A study by Daniel Schneider, a doctoral candidate in sociology at Princeton University, shows that between 1970 and 2000 the median age of first marriage in the United States rose by four years.
From 1980 to 2000 the percentage of white woman ages 25 to 29 who had ever been married dropped by 13 percentage points to 68 percent. For black women ages 25 to 29, the percentage dropped by a whopping 25 percentage points to 38 percent.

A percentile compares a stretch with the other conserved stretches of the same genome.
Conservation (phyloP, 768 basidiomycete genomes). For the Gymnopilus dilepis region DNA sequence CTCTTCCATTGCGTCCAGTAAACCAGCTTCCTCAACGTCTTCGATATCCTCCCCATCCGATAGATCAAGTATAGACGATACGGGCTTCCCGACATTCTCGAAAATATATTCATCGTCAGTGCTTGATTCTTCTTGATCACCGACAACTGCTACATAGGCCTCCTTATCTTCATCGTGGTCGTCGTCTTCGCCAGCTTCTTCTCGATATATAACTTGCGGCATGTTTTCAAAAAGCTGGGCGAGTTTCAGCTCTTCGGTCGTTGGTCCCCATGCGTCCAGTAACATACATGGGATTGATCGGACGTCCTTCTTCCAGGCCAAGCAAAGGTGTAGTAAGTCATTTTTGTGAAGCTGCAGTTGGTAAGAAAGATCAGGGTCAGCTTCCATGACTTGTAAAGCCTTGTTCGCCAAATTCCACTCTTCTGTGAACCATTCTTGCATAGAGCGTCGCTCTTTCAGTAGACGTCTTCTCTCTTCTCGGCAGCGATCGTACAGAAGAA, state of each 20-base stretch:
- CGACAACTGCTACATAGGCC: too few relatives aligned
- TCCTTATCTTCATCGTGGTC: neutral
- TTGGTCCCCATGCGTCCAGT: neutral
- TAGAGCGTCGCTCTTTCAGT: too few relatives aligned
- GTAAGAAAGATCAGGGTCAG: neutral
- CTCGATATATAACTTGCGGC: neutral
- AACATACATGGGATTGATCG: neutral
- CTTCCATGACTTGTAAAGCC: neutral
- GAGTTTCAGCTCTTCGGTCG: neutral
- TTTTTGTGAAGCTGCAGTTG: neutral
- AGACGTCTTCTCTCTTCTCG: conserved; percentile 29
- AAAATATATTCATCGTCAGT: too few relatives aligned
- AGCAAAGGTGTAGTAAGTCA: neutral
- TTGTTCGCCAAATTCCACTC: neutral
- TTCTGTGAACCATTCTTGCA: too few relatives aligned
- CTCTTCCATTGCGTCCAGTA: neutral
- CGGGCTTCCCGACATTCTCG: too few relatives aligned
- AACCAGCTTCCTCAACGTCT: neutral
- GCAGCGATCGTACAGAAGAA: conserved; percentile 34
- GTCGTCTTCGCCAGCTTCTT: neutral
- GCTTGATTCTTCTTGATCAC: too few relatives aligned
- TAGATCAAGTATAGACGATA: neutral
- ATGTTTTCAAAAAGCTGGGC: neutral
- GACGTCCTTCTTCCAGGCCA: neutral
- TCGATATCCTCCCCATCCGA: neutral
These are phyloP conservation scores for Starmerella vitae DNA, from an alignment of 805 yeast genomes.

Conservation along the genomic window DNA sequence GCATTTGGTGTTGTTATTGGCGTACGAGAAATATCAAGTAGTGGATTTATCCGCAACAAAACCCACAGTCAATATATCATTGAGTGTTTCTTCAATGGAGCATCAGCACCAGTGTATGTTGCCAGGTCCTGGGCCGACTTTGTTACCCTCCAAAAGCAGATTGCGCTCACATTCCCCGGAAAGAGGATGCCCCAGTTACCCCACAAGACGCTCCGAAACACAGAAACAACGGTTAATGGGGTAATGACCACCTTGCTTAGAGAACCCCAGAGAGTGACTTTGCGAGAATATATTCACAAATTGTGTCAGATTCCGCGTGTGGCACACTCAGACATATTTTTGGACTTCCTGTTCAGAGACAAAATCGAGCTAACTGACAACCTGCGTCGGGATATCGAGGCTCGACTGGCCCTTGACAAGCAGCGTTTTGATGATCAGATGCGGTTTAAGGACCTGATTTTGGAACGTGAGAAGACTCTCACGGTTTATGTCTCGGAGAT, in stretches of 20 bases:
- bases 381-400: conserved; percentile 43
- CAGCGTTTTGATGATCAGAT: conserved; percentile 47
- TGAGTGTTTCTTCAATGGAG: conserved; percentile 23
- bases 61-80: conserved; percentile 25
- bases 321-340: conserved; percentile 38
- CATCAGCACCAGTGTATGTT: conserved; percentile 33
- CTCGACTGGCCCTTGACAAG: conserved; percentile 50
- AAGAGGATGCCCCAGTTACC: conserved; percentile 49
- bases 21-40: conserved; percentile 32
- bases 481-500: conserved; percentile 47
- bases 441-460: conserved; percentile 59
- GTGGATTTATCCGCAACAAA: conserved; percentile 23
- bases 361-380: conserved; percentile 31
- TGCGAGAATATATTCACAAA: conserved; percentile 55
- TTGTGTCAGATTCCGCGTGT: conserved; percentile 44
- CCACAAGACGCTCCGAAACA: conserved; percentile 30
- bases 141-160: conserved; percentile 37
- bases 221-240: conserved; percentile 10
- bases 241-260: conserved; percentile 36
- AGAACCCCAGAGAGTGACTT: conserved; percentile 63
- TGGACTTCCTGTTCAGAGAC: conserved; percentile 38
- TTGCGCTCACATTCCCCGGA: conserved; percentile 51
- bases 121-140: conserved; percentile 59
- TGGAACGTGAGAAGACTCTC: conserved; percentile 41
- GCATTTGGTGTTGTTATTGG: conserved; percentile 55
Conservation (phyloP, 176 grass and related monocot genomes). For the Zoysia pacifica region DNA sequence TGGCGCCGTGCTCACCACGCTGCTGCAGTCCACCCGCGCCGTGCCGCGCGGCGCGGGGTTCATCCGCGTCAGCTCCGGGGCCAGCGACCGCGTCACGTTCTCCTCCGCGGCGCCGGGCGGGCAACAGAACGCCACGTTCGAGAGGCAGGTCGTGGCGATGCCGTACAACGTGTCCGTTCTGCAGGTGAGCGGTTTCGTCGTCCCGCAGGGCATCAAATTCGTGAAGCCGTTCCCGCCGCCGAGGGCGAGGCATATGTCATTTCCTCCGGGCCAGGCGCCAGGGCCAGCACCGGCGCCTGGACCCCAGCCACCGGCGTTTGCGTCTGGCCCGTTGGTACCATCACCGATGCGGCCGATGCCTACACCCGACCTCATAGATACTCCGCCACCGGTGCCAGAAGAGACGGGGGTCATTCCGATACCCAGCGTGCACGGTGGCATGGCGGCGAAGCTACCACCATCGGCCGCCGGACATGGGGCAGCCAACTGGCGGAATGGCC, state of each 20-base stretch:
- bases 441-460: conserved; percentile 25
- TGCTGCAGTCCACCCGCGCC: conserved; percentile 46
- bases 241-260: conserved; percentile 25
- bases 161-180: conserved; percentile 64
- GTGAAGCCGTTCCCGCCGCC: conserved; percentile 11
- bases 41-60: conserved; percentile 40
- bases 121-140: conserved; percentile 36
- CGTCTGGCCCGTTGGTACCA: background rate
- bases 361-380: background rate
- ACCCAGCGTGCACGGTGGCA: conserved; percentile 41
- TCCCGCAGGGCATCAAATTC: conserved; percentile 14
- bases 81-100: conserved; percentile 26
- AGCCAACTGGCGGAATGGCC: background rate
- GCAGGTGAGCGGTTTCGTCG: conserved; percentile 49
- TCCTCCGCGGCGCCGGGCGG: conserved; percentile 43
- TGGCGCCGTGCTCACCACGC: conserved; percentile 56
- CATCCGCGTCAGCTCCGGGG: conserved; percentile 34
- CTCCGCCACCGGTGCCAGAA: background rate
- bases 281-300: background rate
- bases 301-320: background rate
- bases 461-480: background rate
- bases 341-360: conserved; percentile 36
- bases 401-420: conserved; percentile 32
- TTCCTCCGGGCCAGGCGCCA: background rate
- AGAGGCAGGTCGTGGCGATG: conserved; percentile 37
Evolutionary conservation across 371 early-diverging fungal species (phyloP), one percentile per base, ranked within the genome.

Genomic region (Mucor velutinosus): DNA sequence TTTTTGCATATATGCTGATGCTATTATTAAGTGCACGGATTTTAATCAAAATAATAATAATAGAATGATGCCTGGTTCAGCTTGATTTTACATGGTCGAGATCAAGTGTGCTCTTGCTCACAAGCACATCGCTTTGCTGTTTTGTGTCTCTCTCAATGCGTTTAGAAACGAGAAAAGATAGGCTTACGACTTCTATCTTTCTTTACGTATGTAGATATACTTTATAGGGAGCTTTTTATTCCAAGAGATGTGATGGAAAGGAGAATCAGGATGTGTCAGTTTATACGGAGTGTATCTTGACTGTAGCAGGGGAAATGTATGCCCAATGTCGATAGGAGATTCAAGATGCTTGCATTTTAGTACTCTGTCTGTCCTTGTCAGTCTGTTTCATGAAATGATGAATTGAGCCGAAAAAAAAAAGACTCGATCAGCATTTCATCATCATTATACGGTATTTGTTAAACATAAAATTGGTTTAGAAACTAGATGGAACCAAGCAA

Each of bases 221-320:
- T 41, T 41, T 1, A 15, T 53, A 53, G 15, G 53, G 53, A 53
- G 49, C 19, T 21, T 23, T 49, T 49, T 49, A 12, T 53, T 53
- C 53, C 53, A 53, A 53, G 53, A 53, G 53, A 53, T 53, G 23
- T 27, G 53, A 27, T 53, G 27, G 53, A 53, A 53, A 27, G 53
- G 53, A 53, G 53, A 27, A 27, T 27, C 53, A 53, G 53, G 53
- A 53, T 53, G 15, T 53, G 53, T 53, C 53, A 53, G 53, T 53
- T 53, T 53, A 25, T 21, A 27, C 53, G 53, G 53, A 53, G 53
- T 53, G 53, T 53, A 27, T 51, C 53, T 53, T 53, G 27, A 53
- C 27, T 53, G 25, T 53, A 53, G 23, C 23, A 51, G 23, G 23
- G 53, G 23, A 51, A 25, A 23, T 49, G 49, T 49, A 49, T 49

People with low levels of education and income are less likely than their peers to get married. But even controlling for these factors, blacks are less likely to get married than whites. Schneider’s data shows that wealth also plays a role. Those that own a home, a car, or financial assets are more likely to get married. And since the median black wealth in this country is about one tenth that of the median wealth of whites, the wealth gap impacts the marriage-rate gap.
Schneinder estimates that 30 percent of the marriage rate gap can be explains by racial differences in wealth.
The article “Wealth and the Marital Divide,” published in the American Journal of Sociology, can be accessed here.